But once positive results were seen, operators and mechanics assumed a more positive stance. In just a few months, set-up time was reduced 50%, leading to improved cycle times and cost savings.

But New Generations had greater ambitions. It went beyond its defined mission and decided that the new operating procedures should be paperless. In the past, set-up procedures were kept in books that were so cumbersome that they were rarely updated, and loosely followed. “Many things were just left up to the memory of the mechanics,” notes Maggi.

Once procedures had been updated, various team members began to input set-up information and accompanying illustrations and photos into Microsoft PowerPoint. They included embedded links to specific details and key measures and drawings of equipment and processes. It took one person approximately one week to input data and design the changeover procedure description for one product. That translated into a year’s worth of work to computerize procedures for all of the plant’s 50 over-the-counter products.

Now, operators and mechanics access set-up procedures by digital monitors along the line. They are free to suggest comments on how to improve or clarify the files, which are being continuously updated. And thanks to New Generation, operators and mechanics are one happy family. “There’s knowledge flow between them now,” notes Attenni. “Everyone understands each other better.”

Waste Watchers

The Fighters are young, but are learning while piloting Lean for Wyeth Aprilia’s Centrum packaging lines.

Wyeth Aprilia packages Centrum vitamin supplements for the European markets and South Africa. Four lines have been up and running only since 2001, and in many ways are still maturing. Operators on the line are fairly green as well, averaging just 27 years of age, but this has helped the diffusion and implementation of Lean manufacturing techniques.

The first target for improvement on the lines was reduction of wasted packaging materials. The lines averaged 3.7% excess usage of materials. That is, for every 1,000 bottles of Centrum placed in cartons, 37 were rejected. This far exceeded Wyeth’s standard of 2%, and resulted in 3,000 to 4,000 Euros in extra costs per month, vitamin packaging manager Alessio Musicco estimates.
"It was important to change," Musicco says. "The lines had just been finished, and we needed to reduce the amount of rejected materials right away while maintaining the same high standard of quality."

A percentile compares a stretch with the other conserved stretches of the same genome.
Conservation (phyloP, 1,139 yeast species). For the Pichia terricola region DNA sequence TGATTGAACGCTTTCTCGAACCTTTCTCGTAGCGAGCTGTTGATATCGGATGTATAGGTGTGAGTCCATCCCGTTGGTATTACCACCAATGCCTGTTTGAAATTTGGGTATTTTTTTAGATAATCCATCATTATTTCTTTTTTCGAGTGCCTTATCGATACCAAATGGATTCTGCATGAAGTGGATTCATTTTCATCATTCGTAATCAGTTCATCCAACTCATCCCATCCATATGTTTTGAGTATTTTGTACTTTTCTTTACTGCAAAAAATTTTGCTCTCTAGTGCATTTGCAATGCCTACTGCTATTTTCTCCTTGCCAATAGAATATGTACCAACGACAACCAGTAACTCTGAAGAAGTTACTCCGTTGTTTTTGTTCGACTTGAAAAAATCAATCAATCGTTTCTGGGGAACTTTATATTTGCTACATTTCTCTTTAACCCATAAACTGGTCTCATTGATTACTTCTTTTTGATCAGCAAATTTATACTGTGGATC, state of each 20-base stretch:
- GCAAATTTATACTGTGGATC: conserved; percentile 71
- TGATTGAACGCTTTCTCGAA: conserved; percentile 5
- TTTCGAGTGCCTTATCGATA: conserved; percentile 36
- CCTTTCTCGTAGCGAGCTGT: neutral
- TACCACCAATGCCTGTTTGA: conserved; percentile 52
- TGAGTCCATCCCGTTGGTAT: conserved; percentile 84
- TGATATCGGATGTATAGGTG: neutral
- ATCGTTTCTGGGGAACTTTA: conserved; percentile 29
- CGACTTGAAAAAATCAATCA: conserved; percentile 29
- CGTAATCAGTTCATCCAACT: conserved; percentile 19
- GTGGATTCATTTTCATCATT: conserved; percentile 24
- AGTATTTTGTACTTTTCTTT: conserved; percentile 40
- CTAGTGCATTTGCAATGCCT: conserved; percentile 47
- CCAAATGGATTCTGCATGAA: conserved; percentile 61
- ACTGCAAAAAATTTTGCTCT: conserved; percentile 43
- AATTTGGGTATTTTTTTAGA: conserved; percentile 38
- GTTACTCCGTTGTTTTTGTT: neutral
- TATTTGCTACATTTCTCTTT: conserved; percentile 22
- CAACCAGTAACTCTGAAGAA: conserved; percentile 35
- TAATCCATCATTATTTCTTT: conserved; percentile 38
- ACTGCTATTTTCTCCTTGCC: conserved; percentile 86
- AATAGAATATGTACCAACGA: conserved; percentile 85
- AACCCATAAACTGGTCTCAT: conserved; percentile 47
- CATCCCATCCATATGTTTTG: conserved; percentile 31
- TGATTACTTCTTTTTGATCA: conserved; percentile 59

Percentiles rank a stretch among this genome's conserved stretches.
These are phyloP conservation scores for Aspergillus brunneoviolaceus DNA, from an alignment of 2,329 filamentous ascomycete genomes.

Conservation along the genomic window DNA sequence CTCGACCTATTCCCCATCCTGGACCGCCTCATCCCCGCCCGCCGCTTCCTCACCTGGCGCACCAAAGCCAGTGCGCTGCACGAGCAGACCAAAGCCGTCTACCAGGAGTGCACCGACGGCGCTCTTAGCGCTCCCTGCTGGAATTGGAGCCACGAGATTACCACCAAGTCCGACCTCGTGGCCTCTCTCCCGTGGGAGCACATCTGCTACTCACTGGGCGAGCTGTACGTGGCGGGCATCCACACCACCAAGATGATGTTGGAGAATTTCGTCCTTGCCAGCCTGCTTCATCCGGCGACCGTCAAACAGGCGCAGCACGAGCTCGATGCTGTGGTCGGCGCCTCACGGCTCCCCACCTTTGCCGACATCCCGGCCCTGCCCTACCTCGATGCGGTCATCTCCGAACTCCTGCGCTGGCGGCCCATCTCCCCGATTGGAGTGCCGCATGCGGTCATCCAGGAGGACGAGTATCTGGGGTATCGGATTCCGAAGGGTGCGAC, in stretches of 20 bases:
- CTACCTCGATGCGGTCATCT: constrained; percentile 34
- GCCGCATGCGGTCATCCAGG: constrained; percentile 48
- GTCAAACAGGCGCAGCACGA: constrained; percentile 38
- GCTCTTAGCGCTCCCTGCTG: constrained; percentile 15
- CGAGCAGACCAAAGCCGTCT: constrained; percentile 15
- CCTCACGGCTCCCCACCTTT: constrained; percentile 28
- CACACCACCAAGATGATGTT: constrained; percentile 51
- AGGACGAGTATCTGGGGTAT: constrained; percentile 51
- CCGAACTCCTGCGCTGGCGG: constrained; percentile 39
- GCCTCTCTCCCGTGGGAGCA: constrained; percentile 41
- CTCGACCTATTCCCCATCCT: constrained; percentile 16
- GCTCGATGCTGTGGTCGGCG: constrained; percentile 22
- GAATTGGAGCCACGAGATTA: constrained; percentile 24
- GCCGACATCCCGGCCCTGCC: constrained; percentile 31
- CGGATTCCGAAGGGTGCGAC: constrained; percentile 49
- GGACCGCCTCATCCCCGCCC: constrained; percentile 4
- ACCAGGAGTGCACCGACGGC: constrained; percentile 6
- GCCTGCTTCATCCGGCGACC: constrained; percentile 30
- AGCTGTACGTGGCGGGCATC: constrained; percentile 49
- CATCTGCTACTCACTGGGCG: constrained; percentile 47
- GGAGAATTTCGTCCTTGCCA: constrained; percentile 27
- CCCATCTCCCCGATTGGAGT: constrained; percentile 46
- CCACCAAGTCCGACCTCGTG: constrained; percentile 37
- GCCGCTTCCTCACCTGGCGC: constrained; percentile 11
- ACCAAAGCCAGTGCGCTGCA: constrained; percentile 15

Musicco and shift supervisors selected enthusiastic volunteers to round out a team to take on the waste issue. They called themselves “The Fighters.” “They recognized the problem, because they saw the materials being rejected on their lines each day,” says Riccardo Soncin, shift supervisor and team leader. “They were very interested in solving the problem.”

The Fighters made use of a tagging approach to identify and prioritize problem areas on the packaging lines. With 18 machines on each line, there were plenty of tags to apply. And because of the relative inexperience of the operators, it was evident that some of the waste was due to the lack of right-first-time tuning of the machines after frequent changeovers and start-up sequences, a result of the variety of packaging types that were needed for different markets.

Calling attention to the issue of waste encouraged operators to exercise more care in their work and led to immediate improvements in waste reduction. Training was also important. Each operator was given at least 60 hours of training in the classroom and on the job, which also paid off.

Through Pareto analysis and the Tagging exercise, the team identified the cartoning machine — especially the mechanism that closes the cartons once the Centrum bottles have been placed inside — as the primary cause of wasted materials.

“Setting up the machine was not easy,” says Soncin. “It required a lot of fine-tuning.”

“We recognized that maintenance of the machine needed improvement,” says operator Andrea Palombi. As a result, the team decided to increase scheduled inspections and lubrications, in order to maintain the original condition of the equipment, and to apply an autonomous maintenance approach. They paid particular attention to the cartoning equipment to make sure that it was in optimal condition and was set up properly.

Following the training and improved maintenance, the amount of lost materials on the line fell significantly. The 2% target was quickly realized, and monthly results were actually better than the target.

“The most difficult thing was to get people on the line to change their [mindset] and to take more care in handling materials,” says senior foreman Simone Congedo. “At first, their focus was just on the quality of production, and not on materials and the waste generated during operations. They didn’t know the value of what they were rejecting.”

Working on a successful project was important to the career development of the younger team members, says Palombi. "I have had the opportunity to apply what I learned to other packaging lines, and to train new people who were not on the team," he says. "It's been good for all of us to have this kind of opportunity. This is a young department, but we've spent many hours to improve and grow."

For their efforts, the Fighters have been given "Honorable Mention" recognition in 2004 and 2005 by Wyeth's Global Recognition Program, and have received MP3 players and been invited to dinner with the plant management as further reward. "The ownership that the team members have for what they do has really been developed," says Soncin. "They take more interest in OEE, waste, quality and efficiency."

About the Author

Paul Thomas | Managing Editor